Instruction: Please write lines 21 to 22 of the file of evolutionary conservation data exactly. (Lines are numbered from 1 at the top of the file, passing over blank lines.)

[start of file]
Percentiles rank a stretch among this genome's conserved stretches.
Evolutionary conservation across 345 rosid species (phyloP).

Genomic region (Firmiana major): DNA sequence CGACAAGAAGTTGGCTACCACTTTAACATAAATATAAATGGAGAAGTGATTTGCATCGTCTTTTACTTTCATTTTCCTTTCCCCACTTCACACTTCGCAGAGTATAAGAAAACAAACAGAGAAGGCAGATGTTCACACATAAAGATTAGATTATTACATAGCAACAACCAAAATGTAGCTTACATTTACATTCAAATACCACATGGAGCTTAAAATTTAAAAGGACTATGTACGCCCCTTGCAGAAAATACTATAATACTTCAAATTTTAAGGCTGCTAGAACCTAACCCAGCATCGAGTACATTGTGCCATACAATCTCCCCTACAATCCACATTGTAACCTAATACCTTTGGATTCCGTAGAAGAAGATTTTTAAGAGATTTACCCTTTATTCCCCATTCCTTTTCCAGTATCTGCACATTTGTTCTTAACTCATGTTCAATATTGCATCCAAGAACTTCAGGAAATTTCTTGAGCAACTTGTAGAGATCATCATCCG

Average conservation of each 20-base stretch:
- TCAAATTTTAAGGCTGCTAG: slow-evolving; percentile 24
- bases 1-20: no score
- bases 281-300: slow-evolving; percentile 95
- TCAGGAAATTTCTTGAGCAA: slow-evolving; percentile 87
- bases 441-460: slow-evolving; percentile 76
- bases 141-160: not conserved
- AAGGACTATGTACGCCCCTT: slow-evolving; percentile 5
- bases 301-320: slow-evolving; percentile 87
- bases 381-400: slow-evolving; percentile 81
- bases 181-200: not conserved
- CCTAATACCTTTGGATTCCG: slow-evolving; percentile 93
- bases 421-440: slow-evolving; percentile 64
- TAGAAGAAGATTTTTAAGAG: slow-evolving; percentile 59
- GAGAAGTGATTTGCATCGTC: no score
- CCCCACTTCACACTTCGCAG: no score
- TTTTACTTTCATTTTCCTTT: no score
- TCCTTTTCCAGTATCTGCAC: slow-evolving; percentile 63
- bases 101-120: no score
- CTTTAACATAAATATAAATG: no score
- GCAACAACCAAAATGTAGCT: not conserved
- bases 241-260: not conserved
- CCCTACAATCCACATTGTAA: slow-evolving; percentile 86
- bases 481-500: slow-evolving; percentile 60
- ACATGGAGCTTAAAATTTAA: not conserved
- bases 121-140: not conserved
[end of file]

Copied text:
- TCCTTTTCCAGTATCTGCAC: slow-evolving; percentile 63
- bases 101-120: no score